Bruce Cassidy scratched David Backes and went with seven defenders in Game 5, inserting Steven Kampfer on the blue line with Zdeno Chara, Charlie McAvoy, Torey Krug, Brandon Carlo, John Moore and Connor Clifton.
Chara was on the bench for the entire third period of Game 4 after reportedly sustaining a broken jaw due to an errant puck that deflected off his own stick. He was a game-time decision, but took part in warmups and started Game 5 without any interruption.
With Backes out of the lineup, Boston’s second line right wing was rotated among the remainder of forwards in the action.
As with the last few games, Chris Wagner (upper body), Matt Grzelcyk (undisclosed) and Kevan Miller (lower body) were out due to injury.
Grzelcyk was not cleared from concussion protocol for Game 5, but may be a factor on Boston’s defense in Game 6.
Cassidy’s long list of healthy scratches included Lee Stempniak, Zachary Senyshyn, Peter Cehlarik, Zane McIntyre, Paul Carey, Ryan Fitzgerald, Backes, Jack Studnicka, Urho Vaakanainen, Jakub Zboril, Jeremy Lauzon, Anton Blidh, Trent Frederic and Karson Kuhlman.
Robert Bortuzzo was inserted into Craig Berube’s lineup for St. Louis, while Joel Edmundson was scratched on the blue line.
Derek Sanderson and Bobby Orr were Boston’s “Fan Banner Captains” prior to Game 5.
A rowdy crowd at TD Garden erupted in cheers for their Bruins captain as Chara was announced as a starter in Game 5, then the fans kept the noise going as the action progressed.
Blues defender, Vince Dunn, sent the puck out of the playing surface while trying to make a clearing attempt and was instead charged with a minor penalty for delay of game at 6:27 of the first period.
Boston did not convert on the first power play of the game.
Late in the opening frame, Brad Marchand went for a loose puck and got a stick on Binnington while the ref blew a quick whistle. Marchand was also penalized for slashing at 17:22 of the first period and St. Louis went on the power play for the first time of the night.
The Blues did not capitalize on their initial skater advantage on Thursday.
For the first time in the series, the two teams remained tied, 0-0, heading into the first intermission.
The B’s outshot the Blues, 17-8, after one period of play and led in takeaways (5-1) and hits (23-18). Meanwhile, St. Louis held the advantage in blocked shots (8-6), giveaways (3-0) and face-off win percentage (75-25) through 20 minutes played.
Both teams were 0/1 on the power play as the second period got underway.
In the opening minute of the middle frame, St. Louis does what St. Louis has done best in the series– force the Bruins out of position and behind the play.
While both defenders were pressing along the wall, Jake DeBrusk was the closest forward to the low slot and perhaps should’ve been in front of Ryan O’Reilly (6) as O’Reilly received a pass from Zach Sanford and fired a backhand shot over Rask’s glove from point blank.
Sanford (3) and Alex Pietrangelo (14) notched the assists on O’Reilly’s third goal in the last two games and the Blues led, 1-0, 55 seconds into the second period on road ice.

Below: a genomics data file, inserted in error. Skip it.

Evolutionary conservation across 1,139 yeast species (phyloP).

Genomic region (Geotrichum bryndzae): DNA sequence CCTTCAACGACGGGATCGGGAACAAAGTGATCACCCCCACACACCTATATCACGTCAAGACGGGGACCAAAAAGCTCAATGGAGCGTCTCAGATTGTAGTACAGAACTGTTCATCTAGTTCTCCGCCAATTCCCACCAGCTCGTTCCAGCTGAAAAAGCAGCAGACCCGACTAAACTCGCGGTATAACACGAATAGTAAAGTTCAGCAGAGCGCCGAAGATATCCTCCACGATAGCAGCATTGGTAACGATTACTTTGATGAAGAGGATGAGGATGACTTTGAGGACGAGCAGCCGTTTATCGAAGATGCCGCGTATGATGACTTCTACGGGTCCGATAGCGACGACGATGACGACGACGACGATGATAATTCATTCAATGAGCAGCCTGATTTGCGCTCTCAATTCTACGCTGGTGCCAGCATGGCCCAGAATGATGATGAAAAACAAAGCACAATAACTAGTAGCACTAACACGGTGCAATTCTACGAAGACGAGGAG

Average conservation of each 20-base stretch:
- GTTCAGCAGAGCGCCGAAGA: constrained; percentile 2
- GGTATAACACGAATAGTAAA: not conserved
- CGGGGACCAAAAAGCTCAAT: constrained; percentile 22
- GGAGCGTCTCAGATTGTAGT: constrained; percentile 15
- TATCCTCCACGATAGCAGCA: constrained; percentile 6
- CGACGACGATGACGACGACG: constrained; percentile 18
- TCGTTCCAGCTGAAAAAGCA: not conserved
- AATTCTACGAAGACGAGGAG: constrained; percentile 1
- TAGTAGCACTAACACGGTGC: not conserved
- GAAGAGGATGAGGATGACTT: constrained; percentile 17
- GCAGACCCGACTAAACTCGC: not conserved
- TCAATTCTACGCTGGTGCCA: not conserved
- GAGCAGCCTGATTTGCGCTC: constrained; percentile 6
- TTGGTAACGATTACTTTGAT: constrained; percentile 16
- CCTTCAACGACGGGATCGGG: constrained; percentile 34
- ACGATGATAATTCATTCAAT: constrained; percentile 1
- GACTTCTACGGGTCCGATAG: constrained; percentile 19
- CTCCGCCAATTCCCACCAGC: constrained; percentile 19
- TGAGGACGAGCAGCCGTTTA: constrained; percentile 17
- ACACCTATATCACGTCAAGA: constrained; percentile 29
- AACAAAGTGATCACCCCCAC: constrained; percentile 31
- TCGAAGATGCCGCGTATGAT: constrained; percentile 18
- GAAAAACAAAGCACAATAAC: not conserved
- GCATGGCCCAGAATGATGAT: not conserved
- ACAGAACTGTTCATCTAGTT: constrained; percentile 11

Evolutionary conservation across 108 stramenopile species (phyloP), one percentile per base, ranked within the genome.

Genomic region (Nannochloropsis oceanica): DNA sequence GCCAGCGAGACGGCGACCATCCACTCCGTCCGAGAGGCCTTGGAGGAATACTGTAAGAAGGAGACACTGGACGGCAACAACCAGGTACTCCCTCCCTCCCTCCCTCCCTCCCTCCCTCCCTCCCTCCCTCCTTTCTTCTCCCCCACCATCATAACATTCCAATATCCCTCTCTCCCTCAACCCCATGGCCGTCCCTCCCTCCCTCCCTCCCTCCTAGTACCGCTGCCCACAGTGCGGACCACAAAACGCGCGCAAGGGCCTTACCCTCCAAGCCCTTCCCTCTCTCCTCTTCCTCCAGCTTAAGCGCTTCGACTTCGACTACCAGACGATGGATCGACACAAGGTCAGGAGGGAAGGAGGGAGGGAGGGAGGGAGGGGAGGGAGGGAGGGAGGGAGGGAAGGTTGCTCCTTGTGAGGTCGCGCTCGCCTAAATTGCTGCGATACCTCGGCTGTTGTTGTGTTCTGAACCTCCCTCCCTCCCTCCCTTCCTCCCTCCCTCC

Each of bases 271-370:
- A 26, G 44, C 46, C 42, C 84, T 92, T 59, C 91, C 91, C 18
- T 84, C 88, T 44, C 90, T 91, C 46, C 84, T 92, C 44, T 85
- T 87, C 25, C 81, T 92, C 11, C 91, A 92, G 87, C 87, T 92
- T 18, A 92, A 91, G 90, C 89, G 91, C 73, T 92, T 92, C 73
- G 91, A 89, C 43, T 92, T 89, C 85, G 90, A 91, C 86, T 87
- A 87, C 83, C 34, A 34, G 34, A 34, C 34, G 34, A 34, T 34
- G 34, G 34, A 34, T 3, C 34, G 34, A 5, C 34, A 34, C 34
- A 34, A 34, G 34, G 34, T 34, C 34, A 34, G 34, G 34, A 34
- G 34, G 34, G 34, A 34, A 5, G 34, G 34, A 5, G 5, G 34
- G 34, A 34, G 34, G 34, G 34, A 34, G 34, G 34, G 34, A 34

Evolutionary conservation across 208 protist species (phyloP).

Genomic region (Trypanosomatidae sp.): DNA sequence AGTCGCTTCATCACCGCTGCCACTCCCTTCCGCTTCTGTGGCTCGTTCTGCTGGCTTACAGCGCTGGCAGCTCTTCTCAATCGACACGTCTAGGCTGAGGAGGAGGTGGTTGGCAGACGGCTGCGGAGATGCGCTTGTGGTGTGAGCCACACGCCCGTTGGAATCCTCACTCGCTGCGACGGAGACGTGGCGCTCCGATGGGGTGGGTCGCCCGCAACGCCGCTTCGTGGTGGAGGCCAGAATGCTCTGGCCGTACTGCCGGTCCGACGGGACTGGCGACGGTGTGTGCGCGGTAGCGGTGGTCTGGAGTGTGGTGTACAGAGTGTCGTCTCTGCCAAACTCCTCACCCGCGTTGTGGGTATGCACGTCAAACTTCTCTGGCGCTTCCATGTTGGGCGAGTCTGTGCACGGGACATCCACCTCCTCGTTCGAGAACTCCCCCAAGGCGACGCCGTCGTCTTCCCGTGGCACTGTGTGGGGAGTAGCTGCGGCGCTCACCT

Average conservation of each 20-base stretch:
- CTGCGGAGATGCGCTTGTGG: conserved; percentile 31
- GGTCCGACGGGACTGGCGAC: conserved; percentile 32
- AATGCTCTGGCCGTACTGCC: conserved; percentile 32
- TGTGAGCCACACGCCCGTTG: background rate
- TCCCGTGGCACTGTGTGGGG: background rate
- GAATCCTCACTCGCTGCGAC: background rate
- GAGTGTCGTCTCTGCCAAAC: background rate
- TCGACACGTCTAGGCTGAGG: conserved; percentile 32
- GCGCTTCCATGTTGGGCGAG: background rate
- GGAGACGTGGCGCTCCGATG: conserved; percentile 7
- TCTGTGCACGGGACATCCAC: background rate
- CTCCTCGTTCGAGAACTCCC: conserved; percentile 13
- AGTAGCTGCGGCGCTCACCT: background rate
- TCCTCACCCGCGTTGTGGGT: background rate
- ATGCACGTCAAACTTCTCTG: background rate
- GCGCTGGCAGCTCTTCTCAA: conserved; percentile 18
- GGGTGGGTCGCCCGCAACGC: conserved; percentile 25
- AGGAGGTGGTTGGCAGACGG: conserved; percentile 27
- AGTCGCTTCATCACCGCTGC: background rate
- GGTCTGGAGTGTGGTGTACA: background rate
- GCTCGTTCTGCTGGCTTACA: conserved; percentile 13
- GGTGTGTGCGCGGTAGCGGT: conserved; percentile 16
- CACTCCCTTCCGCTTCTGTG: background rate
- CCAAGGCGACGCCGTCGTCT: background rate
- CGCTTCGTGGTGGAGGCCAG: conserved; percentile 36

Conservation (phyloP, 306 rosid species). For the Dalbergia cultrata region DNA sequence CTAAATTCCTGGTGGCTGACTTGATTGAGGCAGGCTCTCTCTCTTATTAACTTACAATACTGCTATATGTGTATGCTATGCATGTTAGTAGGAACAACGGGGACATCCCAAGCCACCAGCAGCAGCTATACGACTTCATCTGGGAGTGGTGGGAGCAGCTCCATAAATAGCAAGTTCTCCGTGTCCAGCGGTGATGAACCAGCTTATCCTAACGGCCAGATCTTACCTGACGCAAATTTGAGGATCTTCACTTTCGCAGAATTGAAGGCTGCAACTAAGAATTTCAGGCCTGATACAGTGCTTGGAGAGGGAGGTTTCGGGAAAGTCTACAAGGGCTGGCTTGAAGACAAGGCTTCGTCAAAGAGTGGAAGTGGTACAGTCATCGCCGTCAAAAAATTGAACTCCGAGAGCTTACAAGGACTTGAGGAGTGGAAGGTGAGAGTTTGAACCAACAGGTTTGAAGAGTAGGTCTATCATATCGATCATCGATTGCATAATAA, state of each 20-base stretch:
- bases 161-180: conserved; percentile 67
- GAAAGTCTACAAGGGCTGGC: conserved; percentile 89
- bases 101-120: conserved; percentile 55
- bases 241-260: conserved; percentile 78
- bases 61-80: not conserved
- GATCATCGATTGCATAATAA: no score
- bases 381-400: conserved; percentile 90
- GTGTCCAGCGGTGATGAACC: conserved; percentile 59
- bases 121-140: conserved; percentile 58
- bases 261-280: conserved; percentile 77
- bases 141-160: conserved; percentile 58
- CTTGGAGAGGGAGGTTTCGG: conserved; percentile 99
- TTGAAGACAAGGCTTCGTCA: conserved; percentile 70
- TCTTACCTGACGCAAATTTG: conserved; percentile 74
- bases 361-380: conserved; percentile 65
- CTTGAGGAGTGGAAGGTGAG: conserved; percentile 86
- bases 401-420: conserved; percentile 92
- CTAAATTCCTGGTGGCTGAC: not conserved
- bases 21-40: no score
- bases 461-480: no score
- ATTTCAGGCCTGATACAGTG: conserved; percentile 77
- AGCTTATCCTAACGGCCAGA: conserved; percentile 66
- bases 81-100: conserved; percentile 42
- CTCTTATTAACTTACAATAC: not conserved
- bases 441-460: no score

Blues pinch, B’s can’t clear. Rinse, repeat.
Midway through the second period, David Perron was assessed a minor infraction for interference against David Pastrnak at 9:25.
Boston didn’t convert on their second power play of the night.
Through 40 minutes of play, after David Krejci made a save in the final seconds while the Bruins scrambled in their own zone, St. Louis held the, 1-0, lead entering the second intermission.
Boston was still outshooting the Blues, 25-14, and had an, 8-6, advantage in shots on goal in the second period alone. The B’s also led in blocked shots (14-9), takeaways (7-6) and hits (35-29) after two periods, while the Notes led in giveaways (6-3) and face-off win% (62-39).
The Blues were 0/1 on the skater advantage and the Bruins were 0/2 on the power play entering the third period.
Alexander Steen kicked things off in the final frame of regulation with an interference penalty at 3:09 of the third period.
For the third time of the night, Boston failed to convert on the power play.
Cassidy started to experiment with his lines, placing Charlie Coyle on the first line with Marchand and Patrice Bergeron and downgrading Pastrnak full-time to the second line right wing with Krejci and Marcus Johansson (in place of DeBrusk).
With 13 minutes left on the clock, after Binnington froze the puck, the officials gathered and summoned an official review to confirm that the puck had, in fact, not crossed the goal line completely on a last ditch effort by Krejci.
Midway through the third period, Tyler Bozak tripped Noel Acciari, but neither ref on the ice made a call– even as the ref behind the net was looking right at the play– leaving many scratching their heads as the Blues kept possession and managed to slip a puck through Rask’s five-hole as the Bruins goaltender was left playing defense for his defenders that had blown coverage.
The non-call left Cassidy irate in his postgame press conference and Berube had the gall to say he’s “not here to judge the officials” in his podium address following Game 5– after complaining about calls made earlier in the series.
But enough about everything you already know if you’ve been watching the entire 2019 postseason.
Perron (7) was credited with the goal that made it, 2-0, St. Louis at 10:36 of the third period, while O’Reilly (14) and Bozak (8) picked up the assists.
Moments later, DeBrusk (4) blasted a shot over Binnington’s blocker side on a delayed call against the Blues for high-sticking and Boston cut St. Louis’ lead in half, 2-1.
Krug (15) had the only assist on DeBrusk’s first goal of the series at 13:32 of the third period.